|Human Tissue Bill
Dr. Harris: I seek to help the Minister, which is why I wanted to intervene as soon as possible. There is some confusion, although not in the mind of the hon. Member for Wyre Forest I hasten to add, about controlled non-heart-beating donation and uncontrolled non-heart-beating donation. In many circumstances, death is liable to happen at a planned time and the appropriate steps can be taken. It is only in the uncontrolled situation, with a dead-on-arrival case in A and E, that people other than the transplant staff, such as A and E physicians and surgeons, may be required to take action.
Ms Winterton: The hon. Gentleman is right. I am assured that currently transplant teams, or others who are specifically trained for the purpose of carrying out the procedure, are always available.
Dr. Taylor: I thank the Minister for clarifying that. The phrase ''or others'' is crucial. In Leeds the hospital that does the transplant is different from the hospital that has the A and E department, so it will not be the transplant team who carry out the procedure; it will be done by A and E staff who are trained in the procedure.
Ms Winterton: The important point is that proper training is available and that it co-ordinates with the work of the transplant team so that the person is almost part of that team.
Dr. Harris: I am aware that the Minister had moved on to deal with the point raised by the hon. Member for Wyre Forest, but I want to bring her back to the question of lawfulness. I should have thought that what is required is to make it explicit that the practice is lawful. Clause 1(1)(b) states that without appropriate consent
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in other words, transplantationwill not be lawful, and that is why clause 44 is necessary. If the Minister agrees with that, would it be usefulI suspect that she will say it would not beto make it clear that the paragraph in clause 1 does not apply to the question of preserving organs for transplantation, even though most people would understand that to be the use of a body?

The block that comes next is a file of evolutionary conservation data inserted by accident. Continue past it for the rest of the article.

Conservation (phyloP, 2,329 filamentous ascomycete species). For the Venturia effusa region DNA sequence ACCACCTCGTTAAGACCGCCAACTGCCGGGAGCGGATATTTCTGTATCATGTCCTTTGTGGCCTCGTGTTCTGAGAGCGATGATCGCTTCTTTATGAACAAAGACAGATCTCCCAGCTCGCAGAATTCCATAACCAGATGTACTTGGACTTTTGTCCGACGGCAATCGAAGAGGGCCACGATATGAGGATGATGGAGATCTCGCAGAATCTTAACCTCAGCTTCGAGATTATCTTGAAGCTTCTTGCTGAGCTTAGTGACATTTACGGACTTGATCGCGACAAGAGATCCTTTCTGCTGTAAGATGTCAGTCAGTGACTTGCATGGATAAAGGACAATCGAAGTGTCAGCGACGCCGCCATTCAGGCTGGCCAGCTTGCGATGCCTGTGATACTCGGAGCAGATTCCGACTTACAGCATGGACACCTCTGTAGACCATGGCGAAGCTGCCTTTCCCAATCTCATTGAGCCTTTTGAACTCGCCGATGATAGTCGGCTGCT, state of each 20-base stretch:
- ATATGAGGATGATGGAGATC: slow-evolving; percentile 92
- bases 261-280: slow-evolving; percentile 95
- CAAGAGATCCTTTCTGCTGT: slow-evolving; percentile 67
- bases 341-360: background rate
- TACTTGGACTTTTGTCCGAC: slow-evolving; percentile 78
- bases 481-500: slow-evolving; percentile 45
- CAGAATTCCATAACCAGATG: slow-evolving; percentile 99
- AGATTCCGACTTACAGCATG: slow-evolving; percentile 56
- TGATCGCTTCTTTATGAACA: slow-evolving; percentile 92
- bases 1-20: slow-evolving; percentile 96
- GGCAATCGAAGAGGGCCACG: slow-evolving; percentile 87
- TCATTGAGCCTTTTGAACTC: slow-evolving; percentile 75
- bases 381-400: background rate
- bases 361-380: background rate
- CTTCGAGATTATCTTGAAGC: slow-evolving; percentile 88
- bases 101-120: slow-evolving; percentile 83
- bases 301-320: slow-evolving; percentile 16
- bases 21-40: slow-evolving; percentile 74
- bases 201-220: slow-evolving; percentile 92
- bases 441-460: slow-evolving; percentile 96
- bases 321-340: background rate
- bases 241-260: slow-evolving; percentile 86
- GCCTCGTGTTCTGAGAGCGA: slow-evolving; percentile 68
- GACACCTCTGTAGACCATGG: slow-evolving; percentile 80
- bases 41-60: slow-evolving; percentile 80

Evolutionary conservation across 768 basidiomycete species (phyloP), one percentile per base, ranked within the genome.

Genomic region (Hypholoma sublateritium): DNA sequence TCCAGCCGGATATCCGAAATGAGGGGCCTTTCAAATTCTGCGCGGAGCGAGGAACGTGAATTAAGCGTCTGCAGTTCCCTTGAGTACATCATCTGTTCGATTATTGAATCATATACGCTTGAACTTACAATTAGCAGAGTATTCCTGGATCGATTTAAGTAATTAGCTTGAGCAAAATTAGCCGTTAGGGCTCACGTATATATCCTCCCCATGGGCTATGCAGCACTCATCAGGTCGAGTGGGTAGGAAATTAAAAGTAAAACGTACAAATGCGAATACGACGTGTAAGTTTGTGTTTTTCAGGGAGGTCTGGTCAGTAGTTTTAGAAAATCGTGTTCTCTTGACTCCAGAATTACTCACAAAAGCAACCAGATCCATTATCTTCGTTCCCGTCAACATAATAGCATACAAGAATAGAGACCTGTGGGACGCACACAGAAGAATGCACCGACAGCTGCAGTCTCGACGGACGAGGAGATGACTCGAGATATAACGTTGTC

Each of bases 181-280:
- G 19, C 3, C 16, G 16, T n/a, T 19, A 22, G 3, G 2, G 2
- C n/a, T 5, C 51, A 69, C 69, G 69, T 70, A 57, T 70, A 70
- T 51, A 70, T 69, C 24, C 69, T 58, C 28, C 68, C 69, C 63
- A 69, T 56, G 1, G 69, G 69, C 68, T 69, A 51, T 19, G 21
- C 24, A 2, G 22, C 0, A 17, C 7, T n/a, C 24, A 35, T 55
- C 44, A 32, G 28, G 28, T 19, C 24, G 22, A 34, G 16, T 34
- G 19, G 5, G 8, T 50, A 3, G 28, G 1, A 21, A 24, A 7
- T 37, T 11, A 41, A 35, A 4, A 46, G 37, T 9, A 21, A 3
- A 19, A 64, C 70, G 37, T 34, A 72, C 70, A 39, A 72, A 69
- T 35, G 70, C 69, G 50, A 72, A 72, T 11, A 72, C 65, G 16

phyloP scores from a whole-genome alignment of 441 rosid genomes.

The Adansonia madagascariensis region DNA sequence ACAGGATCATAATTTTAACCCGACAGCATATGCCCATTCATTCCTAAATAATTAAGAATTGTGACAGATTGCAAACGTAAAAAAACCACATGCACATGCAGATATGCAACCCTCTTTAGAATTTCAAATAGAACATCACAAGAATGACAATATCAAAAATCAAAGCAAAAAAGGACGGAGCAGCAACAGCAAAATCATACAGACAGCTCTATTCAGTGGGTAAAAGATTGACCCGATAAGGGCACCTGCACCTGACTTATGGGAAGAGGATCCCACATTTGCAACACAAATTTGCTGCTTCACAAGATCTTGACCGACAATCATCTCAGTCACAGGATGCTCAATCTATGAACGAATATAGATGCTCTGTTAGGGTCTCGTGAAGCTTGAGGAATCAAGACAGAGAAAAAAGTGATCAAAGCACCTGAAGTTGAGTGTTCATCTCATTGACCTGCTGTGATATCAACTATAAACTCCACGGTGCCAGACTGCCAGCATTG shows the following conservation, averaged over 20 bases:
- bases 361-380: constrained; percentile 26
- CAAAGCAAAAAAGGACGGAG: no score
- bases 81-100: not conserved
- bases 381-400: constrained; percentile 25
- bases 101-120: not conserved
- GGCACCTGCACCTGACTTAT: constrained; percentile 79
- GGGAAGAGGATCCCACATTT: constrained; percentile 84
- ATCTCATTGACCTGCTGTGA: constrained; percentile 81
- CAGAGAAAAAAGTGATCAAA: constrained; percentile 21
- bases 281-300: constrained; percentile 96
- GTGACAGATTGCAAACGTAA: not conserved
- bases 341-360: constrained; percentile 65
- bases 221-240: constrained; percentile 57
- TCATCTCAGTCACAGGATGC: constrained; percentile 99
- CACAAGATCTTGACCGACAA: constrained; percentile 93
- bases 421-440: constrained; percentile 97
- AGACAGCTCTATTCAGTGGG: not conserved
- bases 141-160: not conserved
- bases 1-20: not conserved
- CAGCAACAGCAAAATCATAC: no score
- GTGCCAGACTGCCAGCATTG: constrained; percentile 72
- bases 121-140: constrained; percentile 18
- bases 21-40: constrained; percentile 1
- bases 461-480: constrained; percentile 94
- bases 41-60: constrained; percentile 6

Ms Winterton: I am not quite sure that I completely follow the hon. Gentleman's arguments. The clause clarifies that cold perfusion is lawful, while making it quite clear that consent is required to proceed any further. This is a short procedure. The authority will ensure that it is the least invasive possible but it will make an important contribution to organ donation.
Dr. Murrison rose
Dr. Harris: I know that the hon. Member for Westbury wants to intervene, but I have to say that I hope that the Minister is not proposing to finish her remarks there. I asked her three specific questions. One concerned the authority that is referred to and who regulates it. The second concerned whether codes of practice would be issued
Ms Winterton: I answered that.
Dr. Harris: I am sorry if I missed that. Thirdly, I asked whether the Minister accepts that this is to a certain extent an issue of presumed consent, at least up to the point at which consent is required.